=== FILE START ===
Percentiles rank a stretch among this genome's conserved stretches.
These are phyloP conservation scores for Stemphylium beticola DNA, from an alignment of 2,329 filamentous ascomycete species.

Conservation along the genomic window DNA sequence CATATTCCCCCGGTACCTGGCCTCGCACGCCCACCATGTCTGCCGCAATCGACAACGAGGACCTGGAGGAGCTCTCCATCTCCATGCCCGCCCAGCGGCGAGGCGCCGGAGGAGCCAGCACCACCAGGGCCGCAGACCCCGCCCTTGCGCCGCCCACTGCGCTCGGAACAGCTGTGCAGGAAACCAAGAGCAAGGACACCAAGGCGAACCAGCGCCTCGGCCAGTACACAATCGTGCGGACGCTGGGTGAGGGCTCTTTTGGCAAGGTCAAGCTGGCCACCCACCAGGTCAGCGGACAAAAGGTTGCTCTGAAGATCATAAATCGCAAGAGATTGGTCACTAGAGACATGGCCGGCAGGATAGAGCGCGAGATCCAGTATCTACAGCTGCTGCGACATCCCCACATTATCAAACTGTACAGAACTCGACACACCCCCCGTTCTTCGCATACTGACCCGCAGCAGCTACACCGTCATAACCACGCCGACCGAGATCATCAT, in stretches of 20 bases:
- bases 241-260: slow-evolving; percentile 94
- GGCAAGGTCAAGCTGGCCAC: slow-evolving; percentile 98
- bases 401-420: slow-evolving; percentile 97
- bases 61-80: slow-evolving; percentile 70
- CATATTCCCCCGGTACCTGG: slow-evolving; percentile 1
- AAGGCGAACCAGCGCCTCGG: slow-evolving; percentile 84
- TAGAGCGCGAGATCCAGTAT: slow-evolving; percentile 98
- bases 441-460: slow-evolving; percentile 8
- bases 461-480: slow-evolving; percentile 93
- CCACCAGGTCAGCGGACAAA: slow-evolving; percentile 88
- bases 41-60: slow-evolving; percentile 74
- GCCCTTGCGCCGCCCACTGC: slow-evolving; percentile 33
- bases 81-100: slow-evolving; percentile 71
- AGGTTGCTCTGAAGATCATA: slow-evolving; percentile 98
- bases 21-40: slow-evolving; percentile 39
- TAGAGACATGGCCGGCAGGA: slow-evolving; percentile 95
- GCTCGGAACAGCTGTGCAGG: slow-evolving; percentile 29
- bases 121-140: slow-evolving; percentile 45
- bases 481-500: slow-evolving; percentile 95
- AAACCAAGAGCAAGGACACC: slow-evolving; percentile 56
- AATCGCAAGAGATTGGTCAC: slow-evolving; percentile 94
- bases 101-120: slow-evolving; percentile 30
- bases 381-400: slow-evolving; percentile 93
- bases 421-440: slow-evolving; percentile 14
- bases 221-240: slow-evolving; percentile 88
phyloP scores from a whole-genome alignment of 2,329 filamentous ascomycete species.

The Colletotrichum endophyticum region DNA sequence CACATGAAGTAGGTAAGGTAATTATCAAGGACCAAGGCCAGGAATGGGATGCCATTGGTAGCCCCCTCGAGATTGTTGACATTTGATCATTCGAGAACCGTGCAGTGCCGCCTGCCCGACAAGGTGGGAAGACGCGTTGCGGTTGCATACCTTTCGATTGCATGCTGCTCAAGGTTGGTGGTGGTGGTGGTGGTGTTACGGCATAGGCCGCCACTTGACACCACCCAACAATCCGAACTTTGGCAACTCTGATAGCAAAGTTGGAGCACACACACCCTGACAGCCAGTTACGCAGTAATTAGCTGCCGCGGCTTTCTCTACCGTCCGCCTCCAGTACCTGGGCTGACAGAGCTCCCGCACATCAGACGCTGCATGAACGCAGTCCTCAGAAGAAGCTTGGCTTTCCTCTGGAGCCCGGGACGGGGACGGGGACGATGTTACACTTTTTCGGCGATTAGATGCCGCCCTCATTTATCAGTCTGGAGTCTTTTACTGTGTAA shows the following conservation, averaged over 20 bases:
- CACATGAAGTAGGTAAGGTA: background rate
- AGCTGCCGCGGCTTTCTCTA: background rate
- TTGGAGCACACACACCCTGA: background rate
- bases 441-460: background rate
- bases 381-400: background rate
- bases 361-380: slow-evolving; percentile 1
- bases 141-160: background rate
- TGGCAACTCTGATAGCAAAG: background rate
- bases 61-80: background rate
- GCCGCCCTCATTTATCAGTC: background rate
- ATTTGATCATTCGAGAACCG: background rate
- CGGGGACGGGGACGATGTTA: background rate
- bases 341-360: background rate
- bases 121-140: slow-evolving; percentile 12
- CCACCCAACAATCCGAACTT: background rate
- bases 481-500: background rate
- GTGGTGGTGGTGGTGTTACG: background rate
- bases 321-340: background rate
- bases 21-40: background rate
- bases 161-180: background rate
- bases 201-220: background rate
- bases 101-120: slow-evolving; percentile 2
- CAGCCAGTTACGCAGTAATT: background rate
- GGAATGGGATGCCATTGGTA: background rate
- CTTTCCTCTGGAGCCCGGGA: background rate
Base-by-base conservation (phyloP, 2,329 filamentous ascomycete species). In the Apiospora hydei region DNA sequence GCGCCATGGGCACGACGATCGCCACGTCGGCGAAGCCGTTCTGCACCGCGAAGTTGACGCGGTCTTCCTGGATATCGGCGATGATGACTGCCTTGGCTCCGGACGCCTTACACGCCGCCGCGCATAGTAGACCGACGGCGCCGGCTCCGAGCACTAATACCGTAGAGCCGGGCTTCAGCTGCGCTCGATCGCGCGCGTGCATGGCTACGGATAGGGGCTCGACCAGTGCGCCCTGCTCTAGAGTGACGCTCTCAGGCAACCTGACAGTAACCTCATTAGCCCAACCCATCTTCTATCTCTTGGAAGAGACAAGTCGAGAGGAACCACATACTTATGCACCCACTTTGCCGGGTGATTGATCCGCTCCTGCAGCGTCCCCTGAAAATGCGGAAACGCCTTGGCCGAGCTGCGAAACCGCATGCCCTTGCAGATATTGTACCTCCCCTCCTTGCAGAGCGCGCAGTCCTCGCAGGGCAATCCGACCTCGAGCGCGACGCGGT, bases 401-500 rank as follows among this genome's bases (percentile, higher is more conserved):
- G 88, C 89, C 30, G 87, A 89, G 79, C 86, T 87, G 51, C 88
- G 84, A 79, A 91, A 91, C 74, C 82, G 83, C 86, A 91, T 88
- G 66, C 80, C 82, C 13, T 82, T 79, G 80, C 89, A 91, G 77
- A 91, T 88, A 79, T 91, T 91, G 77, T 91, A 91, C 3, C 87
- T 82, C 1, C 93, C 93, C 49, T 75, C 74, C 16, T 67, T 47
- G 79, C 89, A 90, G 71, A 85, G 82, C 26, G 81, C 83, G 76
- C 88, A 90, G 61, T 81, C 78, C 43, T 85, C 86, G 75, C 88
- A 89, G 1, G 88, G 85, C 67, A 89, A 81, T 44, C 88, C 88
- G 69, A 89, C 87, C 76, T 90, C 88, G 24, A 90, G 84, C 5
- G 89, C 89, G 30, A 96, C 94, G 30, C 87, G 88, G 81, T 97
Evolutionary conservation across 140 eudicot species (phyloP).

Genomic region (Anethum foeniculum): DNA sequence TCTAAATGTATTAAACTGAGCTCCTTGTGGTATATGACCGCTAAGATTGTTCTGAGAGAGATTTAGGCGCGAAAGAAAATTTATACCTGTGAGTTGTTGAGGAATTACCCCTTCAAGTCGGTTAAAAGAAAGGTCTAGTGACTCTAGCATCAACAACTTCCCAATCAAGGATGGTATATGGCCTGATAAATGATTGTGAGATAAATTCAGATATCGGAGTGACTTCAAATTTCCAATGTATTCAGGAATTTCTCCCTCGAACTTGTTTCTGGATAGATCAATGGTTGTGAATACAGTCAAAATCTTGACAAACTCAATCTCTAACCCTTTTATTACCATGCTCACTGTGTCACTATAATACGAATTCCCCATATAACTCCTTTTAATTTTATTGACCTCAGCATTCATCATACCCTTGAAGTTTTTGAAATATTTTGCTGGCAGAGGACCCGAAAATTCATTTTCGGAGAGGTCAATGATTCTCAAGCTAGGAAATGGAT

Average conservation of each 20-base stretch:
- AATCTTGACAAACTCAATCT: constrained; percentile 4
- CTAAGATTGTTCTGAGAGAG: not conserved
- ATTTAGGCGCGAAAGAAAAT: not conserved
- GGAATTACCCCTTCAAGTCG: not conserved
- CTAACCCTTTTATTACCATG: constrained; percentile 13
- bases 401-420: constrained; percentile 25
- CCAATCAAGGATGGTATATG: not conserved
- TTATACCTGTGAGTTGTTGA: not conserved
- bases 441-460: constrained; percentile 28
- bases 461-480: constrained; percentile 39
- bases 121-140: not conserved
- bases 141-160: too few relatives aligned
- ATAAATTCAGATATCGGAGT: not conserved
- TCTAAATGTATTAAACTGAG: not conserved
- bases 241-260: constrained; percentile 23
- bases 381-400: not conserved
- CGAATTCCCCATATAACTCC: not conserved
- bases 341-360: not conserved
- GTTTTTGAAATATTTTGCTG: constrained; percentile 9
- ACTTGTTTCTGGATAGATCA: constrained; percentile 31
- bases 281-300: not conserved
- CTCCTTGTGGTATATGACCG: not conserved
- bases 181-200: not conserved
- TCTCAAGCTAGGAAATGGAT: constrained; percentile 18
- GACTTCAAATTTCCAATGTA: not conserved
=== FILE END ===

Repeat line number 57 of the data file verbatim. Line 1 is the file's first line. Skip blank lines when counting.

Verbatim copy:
- G 88, C 89, C 30, G 87, A 89, G 79, C 86, T 87, G 51, C 88